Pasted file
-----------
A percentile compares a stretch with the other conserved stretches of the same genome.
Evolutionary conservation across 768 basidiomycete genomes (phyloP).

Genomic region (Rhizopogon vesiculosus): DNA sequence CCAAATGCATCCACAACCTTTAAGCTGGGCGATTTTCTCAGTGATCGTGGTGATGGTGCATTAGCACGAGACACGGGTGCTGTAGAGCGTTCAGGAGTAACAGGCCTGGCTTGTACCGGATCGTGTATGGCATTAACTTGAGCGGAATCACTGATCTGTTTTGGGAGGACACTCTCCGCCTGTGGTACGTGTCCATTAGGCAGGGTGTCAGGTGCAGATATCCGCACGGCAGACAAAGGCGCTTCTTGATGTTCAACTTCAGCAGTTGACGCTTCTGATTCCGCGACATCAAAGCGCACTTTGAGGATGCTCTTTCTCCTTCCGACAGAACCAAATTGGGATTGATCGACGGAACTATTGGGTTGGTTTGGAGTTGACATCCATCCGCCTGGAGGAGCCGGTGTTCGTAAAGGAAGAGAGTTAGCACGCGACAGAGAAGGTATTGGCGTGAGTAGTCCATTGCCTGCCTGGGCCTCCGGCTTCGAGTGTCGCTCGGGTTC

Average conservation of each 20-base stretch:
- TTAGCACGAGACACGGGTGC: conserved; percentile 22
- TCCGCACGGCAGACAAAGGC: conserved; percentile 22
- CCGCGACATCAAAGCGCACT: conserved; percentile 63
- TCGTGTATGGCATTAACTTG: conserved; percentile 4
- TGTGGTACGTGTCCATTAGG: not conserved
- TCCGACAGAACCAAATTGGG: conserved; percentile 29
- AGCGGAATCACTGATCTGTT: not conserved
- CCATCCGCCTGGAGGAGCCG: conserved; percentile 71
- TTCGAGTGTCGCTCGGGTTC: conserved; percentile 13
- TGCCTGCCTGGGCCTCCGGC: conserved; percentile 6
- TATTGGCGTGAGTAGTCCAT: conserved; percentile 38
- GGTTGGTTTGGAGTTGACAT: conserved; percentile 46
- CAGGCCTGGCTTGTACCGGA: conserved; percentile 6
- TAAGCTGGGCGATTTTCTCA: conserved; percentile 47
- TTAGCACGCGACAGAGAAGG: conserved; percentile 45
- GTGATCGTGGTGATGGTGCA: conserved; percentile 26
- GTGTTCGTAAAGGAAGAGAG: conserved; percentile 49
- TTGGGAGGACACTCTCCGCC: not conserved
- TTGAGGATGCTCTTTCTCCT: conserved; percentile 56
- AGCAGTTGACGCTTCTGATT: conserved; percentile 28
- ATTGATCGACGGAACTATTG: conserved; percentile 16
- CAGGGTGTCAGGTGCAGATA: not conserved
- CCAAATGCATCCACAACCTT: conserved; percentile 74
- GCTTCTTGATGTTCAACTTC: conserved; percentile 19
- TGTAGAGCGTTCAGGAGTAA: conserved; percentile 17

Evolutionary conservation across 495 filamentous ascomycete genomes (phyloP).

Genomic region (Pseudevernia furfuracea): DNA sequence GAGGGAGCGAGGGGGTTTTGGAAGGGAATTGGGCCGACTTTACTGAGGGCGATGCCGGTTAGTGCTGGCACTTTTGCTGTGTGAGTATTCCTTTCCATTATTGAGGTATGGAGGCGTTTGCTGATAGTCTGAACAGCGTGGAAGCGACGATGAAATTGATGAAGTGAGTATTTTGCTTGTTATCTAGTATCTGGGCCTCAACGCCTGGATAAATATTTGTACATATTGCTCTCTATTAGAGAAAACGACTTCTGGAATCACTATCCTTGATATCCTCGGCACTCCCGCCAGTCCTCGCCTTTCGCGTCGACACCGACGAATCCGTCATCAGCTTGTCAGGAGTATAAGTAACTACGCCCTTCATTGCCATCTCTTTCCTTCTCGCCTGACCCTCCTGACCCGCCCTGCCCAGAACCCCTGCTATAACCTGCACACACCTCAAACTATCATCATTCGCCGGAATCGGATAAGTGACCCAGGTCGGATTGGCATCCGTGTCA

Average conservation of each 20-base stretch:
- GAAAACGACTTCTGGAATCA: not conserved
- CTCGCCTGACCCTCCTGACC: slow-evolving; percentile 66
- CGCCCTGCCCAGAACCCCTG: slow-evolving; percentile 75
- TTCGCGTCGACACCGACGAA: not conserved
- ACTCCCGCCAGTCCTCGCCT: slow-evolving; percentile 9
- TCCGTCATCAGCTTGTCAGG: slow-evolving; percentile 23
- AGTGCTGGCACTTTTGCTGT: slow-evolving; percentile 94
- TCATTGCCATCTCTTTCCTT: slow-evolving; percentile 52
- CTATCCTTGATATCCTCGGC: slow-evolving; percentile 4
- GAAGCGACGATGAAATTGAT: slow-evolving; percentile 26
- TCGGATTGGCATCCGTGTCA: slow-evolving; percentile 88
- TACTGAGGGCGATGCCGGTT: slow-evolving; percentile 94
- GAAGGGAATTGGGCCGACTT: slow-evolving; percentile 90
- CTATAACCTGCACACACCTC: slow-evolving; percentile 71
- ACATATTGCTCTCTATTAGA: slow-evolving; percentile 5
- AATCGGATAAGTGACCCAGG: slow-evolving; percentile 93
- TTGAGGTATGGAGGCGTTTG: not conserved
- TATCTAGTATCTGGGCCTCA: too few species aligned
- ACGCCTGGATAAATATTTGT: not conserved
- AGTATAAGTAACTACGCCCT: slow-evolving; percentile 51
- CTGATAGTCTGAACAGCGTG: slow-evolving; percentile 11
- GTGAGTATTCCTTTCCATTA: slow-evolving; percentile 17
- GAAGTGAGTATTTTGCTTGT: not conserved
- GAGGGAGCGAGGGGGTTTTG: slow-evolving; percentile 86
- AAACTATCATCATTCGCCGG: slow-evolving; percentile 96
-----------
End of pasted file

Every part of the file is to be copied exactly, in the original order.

A percentile compares a stretch with the other conserved stretches of the same genome.
Evolutionary conservation across 768 basidiomycete genomes (phyloP).

Genomic region (Rhizopogon vesiculosus): DNA sequence CCAAATGCATCCACAACCTTTAAGCTGGGCGATTTTCTCAGTGATCGTGGTGATGGTGCATTAGCACGAGACACGGGTGCTGTAGAGCGTTCAGGAGTAACAGGCCTGGCTTGTACCGGATCGTGTATGGCATTAACTTGAGCGGAATCACTGATCTGTTTTGGGAGGACACTCTCCGCCTGTGGTACGTGTCCATTAGGCAGGGTGTCAGGTGCAGATATCCGCACGGCAGACAAAGGCGCTTCTTGATGTTCAACTTCAGCAGTTGACGCTTCTGATTCCGCGACATCAAAGCGCACTTTGAGGATGCTCTTTCTCCTTCCGACAGAACCAAATTGGGATTGATCGACGGAACTATTGGGTTGGTTTGGAGTTGACATCCATCCGCCTGGAGGAGCCGGTGTTCGTAAAGGAAGAGAGTTAGCACGCGACAGAGAAGGTATTGGCGTGAGTAGTCCATTGCCTGCCTGGGCCTCCGGCTTCGAGTGTCGCTCGGGTTC

Average conservation of each 20-base stretch:
- TTAGCACGAGACACGGGTGC: conserved; percentile 22
- TCCGCACGGCAGACAAAGGC: conserved; percentile 22
- CCGCGACATCAAAGCGCACT: conserved; percentile 63
- TCGTGTATGGCATTAACTTG: conserved; percentile 4
- TGTGGTACGTGTCCATTAGG: not conserved
- TCCGACAGAACCAAATTGGG: conserved; percentile 29
- AGCGGAATCACTGATCTGTT: not conserved
- CCATCCGCCTGGAGGAGCCG: conserved; percentile 71
- TTCGAGTGTCGCTCGGGTTC: conserved; percentile 13
- TGCCTGCCTGGGCCTCCGGC: conserved; percentile 6
- TATTGGCGTGAGTAGTCCAT: conserved; percentile 38
- GGTTGGTTTGGAGTTGACAT: conserved; percentile 46
- CAGGCCTGGCTTGTACCGGA: conserved; percentile 6
- TAAGCTGGGCGATTTTCTCA: conserved; percentile 47
- TTAGCACGCGACAGAGAAGG: conserved; percentile 45
- GTGATCGTGGTGATGGTGCA: conserved; percentile 26
- GTGTTCGTAAAGGAAGAGAG: conserved; percentile 49
- TTGGGAGGACACTCTCCGCC: not conserved
- TTGAGGATGCTCTTTCTCCT: conserved; percentile 56
- AGCAGTTGACGCTTCTGATT: conserved; percentile 28
- ATTGATCGACGGAACTATTG: conserved; percentile 16
- CAGGGTGTCAGGTGCAGATA: not conserved
- CCAAATGCATCCACAACCTT: conserved; percentile 74
- GCTTCTTGATGTTCAACTTC: conserved; percentile 19
- TGTAGAGCGTTCAGGAGTAA: conserved; percentile 17

Evolutionary conservation across 495 filamentous ascomycete genomes (phyloP).

Genomic region (Pseudevernia furfuracea): DNA sequence GAGGGAGCGAGGGGGTTTTGGAAGGGAATTGGGCCGACTTTACTGAGGGCGATGCCGGTTAGTGCTGGCACTTTTGCTGTGTGAGTATTCCTTTCCATTATTGAGGTATGGAGGCGTTTGCTGATAGTCTGAACAGCGTGGAAGCGACGATGAAATTGATGAAGTGAGTATTTTGCTTGTTATCTAGTATCTGGGCCTCAACGCCTGGATAAATATTTGTACATATTGCTCTCTATTAGAGAAAACGACTTCTGGAATCACTATCCTTGATATCCTCGGCACTCCCGCCAGTCCTCGCCTTTCGCGTCGACACCGACGAATCCGTCATCAGCTTGTCAGGAGTATAAGTAACTACGCCCTTCATTGCCATCTCTTTCCTTCTCGCCTGACCCTCCTGACCCGCCCTGCCCAGAACCCCTGCTATAACCTGCACACACCTCAAACTATCATCATTCGCCGGAATCGGATAAGTGACCCAGGTCGGATTGGCATCCGTGTCA

Average conservation of each 20-base stretch:
- GAAAACGACTTCTGGAATCA: not conserved
- CTCGCCTGACCCTCCTGACC: slow-evolving; percentile 66
- CGCCCTGCCCAGAACCCCTG: slow-evolving; percentile 75
- TTCGCGTCGACACCGACGAA: not conserved
- ACTCCCGCCAGTCCTCGCCT: slow-evolving; percentile 9
- TCCGTCATCAGCTTGTCAGG: slow-evolving; percentile 23
- AGTGCTGGCACTTTTGCTGT: slow-evolving; percentile 94
- TCATTGCCATCTCTTTCCTT: slow-evolving; percentile 52
- CTATCCTTGATATCCTCGGC: slow-evolving; percentile 4
- GAAGCGACGATGAAATTGAT: slow-evolving; percentile 26
- TCGGATTGGCATCCGTGTCA: slow-evolving; percentile 88
- TACTGAGGGCGATGCCGGTT: slow-evolving; percentile 94
- GAAGGGAATTGGGCCGACTT: slow-evolving; percentile 90
- CTATAACCTGCACACACCTC: slow-evolving; percentile 71
- ACATATTGCTCTCTATTAGA: slow-evolving; percentile 5
- AATCGGATAAGTGACCCAGG: slow-evolving; percentile 93
- TTGAGGTATGGAGGCGTTTG: not conserved
- TATCTAGTATCTGGGCCTCA: too few species aligned
- ACGCCTGGATAAATATTTGT: not conserved
- AGTATAAGTAACTACGCCCT: slow-evolving; percentile 51
- CTGATAGTCTGAACAGCGTG: slow-evolving; percentile 11
- GTGAGTATTCCTTTCCATTA: slow-evolving; percentile 17
- GAAGTGAGTATTTTGCTTGT: not conserved
- GAGGGAGCGAGGGGGTTTTG: slow-evolving; percentile 86
- AAACTATCATCATTCGCCGG: slow-evolving; percentile 96